1. Tribe's Trust Responsibility Claim

"There is a `general trust relationship between the United States and the Indian People.'" Ashley v. U.S. Dep't of Interior, 408 F.3d 997, 1002 (8th Cir. 2005) (quoting United States v. Mitchell, 463 U.S. 206, 225, 103 S.Ct. 2961, 77 L.Ed.2d 580 (1983)). This trust relationship "is defined and governed by statutes rather than the common law." United States v. Jicarilla Apache Nation, 564 U.S. 162, 174, 131 S.Ct. 2313, 180 L.Ed.2d 187 (2011). In order "to establish a trust duty," the burden is on the Tribe to "`identify a substantive source of law that establishes specific fiduciary or other duties, and allege that the Government has failed faithfully to perform those duties.'" Sisseton-Wahpeton Oyate v. U.S. Dep't of State, 659 F.Supp.2d 1071, 1083 (D.S.D. 2009) (quoting United States v. Navajo Nation, 537 U.S. 488, 506, 123 S.Ct. 1079, 155 L.Ed.2d 60 (2003)). But "[w]hile the government's obligations are rooted in and outlined by the relevant statutes and treaties, they are largely defined in traditional equitable terms." Cobell v. Norton, 240 F.3d 1081, 1099 (D.C. Cir. 2001); see also COHEN'S HANDBOOK OF FEDERAL INDIAN LAW § 5.05, at 426-28 (Nell Jessup Newton ed., 2012) (discussing the scope of trust duties between the federal government and tribes, and how private trust law principles "are most often invoked in controversies involving the direct management of tribal resources and funds").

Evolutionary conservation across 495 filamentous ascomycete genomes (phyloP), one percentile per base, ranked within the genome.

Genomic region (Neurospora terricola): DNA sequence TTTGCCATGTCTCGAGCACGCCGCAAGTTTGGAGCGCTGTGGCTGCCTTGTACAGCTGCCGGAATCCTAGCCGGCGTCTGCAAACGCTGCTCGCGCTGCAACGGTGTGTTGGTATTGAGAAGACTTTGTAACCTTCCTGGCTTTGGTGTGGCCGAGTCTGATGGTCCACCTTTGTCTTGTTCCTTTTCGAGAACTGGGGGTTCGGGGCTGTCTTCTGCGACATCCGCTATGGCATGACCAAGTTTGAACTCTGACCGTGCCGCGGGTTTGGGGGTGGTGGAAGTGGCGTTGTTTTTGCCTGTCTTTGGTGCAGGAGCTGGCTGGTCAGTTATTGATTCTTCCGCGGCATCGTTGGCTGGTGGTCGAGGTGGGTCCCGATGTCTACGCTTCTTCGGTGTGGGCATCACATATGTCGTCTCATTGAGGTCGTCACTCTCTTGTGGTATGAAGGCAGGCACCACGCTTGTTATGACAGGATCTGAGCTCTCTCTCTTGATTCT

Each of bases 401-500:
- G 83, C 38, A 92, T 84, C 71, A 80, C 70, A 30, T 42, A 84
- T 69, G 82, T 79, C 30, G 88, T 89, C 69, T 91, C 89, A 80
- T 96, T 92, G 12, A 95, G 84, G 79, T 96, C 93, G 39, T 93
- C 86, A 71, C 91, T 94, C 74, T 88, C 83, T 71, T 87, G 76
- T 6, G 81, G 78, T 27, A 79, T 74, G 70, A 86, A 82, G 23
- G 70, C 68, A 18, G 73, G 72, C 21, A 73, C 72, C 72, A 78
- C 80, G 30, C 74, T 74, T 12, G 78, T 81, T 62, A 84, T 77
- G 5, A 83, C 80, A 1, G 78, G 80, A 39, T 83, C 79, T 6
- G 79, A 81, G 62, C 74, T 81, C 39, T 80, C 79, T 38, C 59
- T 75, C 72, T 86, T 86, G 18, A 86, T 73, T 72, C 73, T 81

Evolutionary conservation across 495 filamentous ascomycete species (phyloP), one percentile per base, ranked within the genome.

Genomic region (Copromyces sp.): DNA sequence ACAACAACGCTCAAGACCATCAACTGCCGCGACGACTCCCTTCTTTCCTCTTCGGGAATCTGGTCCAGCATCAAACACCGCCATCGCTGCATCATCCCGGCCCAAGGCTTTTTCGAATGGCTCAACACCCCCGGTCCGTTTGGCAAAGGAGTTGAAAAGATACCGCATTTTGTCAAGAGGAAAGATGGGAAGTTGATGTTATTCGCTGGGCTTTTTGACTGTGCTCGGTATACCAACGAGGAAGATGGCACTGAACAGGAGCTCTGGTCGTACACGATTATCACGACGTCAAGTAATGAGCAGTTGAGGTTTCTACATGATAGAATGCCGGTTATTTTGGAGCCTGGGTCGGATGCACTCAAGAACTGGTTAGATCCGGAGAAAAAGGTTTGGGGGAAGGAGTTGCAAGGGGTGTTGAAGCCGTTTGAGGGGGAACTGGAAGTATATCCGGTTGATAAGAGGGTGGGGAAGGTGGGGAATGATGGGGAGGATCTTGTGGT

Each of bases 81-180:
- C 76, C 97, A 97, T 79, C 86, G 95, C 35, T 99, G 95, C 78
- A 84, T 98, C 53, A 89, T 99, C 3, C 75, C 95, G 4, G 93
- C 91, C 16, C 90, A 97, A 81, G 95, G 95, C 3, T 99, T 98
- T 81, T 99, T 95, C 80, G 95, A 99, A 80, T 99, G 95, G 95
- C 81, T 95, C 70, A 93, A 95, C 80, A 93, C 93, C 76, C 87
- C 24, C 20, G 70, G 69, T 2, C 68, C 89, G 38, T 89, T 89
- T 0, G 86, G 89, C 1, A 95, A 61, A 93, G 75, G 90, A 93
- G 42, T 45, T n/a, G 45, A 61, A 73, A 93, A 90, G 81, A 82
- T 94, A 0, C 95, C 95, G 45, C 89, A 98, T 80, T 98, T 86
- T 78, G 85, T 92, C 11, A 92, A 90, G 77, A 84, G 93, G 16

The complaint alleges that in June 2014, defendants released their Blueprint for Reform. Docket 1 at 14, ¶ 45. This plan failed to address the concerns laid out by the Tribe in prior communications it sent to defendants. Id. For example, through the Great Plains Tribal Chairman's Association, the Tribe submitted a number of objections that pertained to both the BIE Draft Strategic Plan and the Draft Proposal. Id. In its objection, the Tribe opposed the establishment of an Indian Sovereignty Office — a key component of Order 3334 and the BIE Draft Strategic Plan6 — that is designed to help tribes implement capacity building initiatives. Docket 1-14 at 9. The Tribe also opposed the creation of Centers of Excellence, see Docket 1-11 at 11, which the Tribe felt would only serve to benefit the BIE by expanding the BIE's personnel. Docket 1-14 at 12.

The Tribe's complaint is filled with allegations that defendants failed to provide the essential budgetary or staffing information that would be necessary in order for the Tribe to gauge how the BIE's restructuring would affect the delivery of education services to Indian children in "BIE funded and/or operated schools." See, e.g., Docket 1 at 14-15, ¶ 45; id. at 22, ¶¶ 73-74 (discussing how defendants have failed to demonstrate what effect the restructuring will have on the education of Indian children and ignored the Tribe's suggestions regarding the proposed restructuring). The Tribe began requesting this budgetary information as early as April 2, 2012. Docket 1-3. The Tribe alleges this initial request, and many others like it, were never fully responded to by defendants. See Docket 1 at 22, ¶ 72. The Tribe also alleges that defendants have a statutory obligation to provide this budgetary information. See id. (citing 25 U.S.C. § 2009(c) and 25 U.S.C. § 2015); see also id. at 25, ¶ 89 (citing 25 U.S.C. § 2006(d) and 25 U.S.C. § 2010). The statutes cited to by the Tribe in its complaint demonstrate the burden imposed on defendants by Congress to provide the Tribe with the budgetary information it requested. See 25 U.S.C. § 2006(d) (stating that all personnel under the direction and supervision of the Director of the BIE must provide services to support programs "with respect to personnel matters involving staffing action and functions" and provide assistance in areas such as "budgeting").